Let’s just consider those AFP* officers for a moment! It seems that the public is never happy. If we go back to the raid on the AWU offices a number of people complained that they were looking for documents from ten years earlier which the union could have already legally destroyed. “If they were so concerned, why didn’t they raid the offices back when the union was legally required to still have the records,” said one talkback caller. Comparatively speaking the recent raids on the ABC and a Murdoch journalist seem to light years faster. One story was from 2017 and the other was just over a year ago.
But more significantly, people were complaining that the media were tipped off about the AWU raids. The recent raids show that the AFP have learned their lesson and there was no tip-off this time.
Were people happy? No! It seems that they can never win.
And our Home Affairs Minister tells us that he didn’t know about the raids until they happened. Our PM assures us that – like Sgt Schultz – he knew nothing. See, again the AFP get no credit for apparently learning the lessons of the AWU debacle where someone tipped off Senator Cash’s office and someone from there tipped off the media, even though they didn’t let anyone else in the office know. When Senator Cash assures the public that she knows nothing, it’s very easy to believe it.
Let’s all take a cold shower and calm down. I mean, nobody from the press has been charged yet and it’s highly unlikely that they will be. After all, the AFP still haven’t got to the bottom of things in the AWU leaks so even if they were to investigate much more quickly, we’d have had several changes of Prime Minister by the time anybody was being held accountable!
No, it’s not the press that need to be concerned. I very much doubt that they’d ever be charged with anything for publishing the information they receive, and thanks to the recent AFP raids, members of the press are even less likely to be held in contempt of court for refusing to reveal their sources.
Well, it’s quite simple. Let’s imagine for a moment that I’m working for a highly sensitive department… Say something to do with stopping the boats. As we all know, “on water” matters are highly confidential… Or at least they became highly confidential after Scott Morrison became Immigration Monster; before that, everyone was free to publicise any information at all about boats arriving whether they were real or only imagined. Anyway, let’s imagine that I’m working in the department that’s in charge of stopping the boats and I discover that, in fact, the boats haven’t stopped and that there are boats arriving, sometimes carrying as many as twenty people. I quickly work out the realm is under threat because the government is secretly sneaking these so-called asylum seekers into the community and nobody has noticed even though we now have as many as three or four hundred happily minding their own business and enjoying their new life in Australia.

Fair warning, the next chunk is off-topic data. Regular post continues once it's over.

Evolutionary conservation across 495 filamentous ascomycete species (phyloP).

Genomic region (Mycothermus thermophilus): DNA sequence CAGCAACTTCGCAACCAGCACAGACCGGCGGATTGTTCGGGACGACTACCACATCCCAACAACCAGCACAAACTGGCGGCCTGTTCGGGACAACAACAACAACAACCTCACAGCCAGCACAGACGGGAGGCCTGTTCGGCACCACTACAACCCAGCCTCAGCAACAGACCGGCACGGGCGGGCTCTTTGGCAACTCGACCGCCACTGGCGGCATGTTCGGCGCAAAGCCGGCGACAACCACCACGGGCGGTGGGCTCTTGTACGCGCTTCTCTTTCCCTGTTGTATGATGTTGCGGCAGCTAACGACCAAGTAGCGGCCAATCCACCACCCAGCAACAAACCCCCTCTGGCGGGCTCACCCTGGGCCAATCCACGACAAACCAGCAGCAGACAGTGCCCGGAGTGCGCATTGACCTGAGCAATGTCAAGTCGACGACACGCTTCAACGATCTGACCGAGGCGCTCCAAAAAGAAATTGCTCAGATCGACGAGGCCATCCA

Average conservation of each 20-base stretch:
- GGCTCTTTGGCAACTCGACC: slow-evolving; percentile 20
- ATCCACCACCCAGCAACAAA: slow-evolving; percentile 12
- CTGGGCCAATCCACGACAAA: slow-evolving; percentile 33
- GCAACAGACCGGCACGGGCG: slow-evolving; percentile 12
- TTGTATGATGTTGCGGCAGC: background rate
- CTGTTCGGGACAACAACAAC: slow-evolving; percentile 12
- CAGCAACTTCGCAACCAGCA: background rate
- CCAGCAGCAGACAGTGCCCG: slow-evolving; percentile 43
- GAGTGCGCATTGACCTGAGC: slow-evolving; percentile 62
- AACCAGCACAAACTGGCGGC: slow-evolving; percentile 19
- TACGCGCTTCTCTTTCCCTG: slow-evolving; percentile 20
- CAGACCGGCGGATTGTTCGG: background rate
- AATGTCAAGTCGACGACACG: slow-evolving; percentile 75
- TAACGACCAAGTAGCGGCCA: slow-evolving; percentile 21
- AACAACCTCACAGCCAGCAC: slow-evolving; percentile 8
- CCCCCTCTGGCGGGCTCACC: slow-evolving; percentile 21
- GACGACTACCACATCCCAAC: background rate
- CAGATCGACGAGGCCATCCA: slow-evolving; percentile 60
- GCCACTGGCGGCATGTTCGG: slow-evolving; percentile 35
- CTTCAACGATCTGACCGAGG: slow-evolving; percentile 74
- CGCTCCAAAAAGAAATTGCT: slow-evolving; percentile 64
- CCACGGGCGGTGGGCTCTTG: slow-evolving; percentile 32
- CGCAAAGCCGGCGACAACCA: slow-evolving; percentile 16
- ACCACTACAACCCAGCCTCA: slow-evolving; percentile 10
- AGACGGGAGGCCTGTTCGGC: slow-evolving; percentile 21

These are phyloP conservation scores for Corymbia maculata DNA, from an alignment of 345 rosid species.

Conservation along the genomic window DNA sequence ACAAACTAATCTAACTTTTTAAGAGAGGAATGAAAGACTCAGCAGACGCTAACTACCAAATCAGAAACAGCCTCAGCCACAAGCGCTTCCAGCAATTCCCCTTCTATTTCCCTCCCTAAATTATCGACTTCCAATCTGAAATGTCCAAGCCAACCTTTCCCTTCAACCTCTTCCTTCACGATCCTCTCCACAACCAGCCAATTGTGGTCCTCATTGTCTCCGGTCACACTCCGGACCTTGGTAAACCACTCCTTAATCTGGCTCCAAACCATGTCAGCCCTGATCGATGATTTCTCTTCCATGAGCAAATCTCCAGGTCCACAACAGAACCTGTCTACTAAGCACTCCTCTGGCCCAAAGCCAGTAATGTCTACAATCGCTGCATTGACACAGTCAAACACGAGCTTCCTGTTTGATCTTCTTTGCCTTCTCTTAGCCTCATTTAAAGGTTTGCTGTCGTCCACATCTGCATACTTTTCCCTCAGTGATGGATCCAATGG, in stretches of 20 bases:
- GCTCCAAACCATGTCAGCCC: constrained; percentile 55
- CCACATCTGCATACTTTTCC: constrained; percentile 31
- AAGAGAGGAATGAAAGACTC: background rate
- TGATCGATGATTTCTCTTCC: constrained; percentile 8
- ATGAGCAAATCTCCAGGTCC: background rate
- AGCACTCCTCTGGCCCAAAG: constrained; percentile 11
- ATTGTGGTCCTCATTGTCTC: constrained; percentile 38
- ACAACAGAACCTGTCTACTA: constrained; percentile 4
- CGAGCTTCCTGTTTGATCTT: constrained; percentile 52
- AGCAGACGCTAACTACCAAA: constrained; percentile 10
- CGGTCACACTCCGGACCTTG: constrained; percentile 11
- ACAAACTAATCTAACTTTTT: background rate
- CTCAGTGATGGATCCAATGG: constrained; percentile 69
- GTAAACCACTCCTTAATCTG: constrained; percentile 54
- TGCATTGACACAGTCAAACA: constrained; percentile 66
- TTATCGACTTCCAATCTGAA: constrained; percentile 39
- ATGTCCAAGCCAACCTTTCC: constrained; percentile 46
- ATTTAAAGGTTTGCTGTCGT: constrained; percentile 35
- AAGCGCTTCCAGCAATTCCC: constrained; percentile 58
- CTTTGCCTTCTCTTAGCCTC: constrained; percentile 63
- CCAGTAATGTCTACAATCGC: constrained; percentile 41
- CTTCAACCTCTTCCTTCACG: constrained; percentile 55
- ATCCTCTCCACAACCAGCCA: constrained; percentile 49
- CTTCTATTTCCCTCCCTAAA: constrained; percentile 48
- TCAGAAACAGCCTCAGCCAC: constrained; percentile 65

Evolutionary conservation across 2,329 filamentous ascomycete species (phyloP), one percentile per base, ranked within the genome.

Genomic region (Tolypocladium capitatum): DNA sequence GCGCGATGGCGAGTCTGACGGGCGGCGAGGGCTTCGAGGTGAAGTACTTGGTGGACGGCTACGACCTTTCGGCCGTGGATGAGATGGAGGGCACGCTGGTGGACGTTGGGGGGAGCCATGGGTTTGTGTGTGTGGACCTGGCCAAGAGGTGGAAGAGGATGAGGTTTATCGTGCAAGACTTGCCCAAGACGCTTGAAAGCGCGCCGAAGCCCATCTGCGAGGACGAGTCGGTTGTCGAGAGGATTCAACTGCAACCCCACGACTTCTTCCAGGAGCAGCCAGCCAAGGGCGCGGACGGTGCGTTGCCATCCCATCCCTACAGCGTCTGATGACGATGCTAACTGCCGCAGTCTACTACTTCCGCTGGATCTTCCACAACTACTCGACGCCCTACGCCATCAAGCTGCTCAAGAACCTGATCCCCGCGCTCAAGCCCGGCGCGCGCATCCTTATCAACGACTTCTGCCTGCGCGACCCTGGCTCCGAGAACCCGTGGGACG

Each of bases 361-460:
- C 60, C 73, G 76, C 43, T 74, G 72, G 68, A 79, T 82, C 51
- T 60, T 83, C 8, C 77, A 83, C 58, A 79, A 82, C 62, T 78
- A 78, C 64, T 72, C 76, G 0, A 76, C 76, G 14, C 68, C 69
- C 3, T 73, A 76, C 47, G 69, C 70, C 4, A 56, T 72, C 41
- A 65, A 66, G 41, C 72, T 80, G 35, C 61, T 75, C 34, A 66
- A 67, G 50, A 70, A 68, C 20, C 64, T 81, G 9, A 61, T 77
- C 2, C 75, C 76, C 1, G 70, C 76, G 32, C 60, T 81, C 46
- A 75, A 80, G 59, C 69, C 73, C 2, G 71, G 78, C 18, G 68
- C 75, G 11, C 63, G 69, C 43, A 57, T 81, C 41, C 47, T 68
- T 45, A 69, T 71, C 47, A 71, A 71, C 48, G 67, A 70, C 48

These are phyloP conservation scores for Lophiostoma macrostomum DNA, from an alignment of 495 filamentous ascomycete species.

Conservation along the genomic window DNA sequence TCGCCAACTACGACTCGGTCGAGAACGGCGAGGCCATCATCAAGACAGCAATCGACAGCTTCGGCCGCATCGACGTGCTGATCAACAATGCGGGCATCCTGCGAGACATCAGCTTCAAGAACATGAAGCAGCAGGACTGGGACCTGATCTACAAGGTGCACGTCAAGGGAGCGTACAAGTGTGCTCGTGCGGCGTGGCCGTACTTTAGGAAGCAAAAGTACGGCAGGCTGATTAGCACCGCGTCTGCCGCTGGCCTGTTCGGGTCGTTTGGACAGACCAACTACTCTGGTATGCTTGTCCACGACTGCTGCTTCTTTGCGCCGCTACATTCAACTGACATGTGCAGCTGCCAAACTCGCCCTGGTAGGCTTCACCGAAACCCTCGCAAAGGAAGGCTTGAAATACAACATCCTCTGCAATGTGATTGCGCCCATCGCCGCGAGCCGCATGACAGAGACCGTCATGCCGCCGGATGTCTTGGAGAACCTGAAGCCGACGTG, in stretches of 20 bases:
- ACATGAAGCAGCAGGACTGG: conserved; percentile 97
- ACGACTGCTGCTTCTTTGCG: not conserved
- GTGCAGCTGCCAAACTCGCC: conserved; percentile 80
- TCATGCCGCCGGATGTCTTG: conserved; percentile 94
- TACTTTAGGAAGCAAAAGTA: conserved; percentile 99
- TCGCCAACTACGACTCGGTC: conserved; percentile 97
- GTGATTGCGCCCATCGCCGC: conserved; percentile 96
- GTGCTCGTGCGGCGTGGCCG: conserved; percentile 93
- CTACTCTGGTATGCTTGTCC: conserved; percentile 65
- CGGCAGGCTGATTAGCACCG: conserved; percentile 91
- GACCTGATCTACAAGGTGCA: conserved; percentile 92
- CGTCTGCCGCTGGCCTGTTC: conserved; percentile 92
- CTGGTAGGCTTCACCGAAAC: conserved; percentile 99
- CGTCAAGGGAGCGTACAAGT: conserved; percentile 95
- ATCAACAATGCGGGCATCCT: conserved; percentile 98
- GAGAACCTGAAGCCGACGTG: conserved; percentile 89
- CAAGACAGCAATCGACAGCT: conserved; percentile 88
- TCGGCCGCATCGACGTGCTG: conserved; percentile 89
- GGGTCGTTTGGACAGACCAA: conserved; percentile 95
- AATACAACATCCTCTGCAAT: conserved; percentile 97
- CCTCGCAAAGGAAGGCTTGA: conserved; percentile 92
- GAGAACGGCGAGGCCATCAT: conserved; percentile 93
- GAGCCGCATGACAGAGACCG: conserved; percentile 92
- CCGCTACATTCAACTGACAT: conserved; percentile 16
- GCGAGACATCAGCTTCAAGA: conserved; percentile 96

As a patriotic Australian, I’m outraged. I make copies of the necessary evidence and I smuggle it home where I… suddenly remember the AFP raids. And then it hits me. I can’t go to the media because I’ll almost certainly be exposed. No, I decide. I can’t take the personal risk.
See, it’s not the press that will have the problems. It’s the whistle-blowers themselves. There’s no need for concern because, in the future, the press won’t get the information so we won’t know whatever it is that we should be concerned about so we can all just keep going in blissful ignorance, happy that the government knows best and is having a go and helping me with my aspirations.
How good is Australia, eh?
*Just for clarification, AFP stands for Australian Federal Police and not Anti-Free Press.
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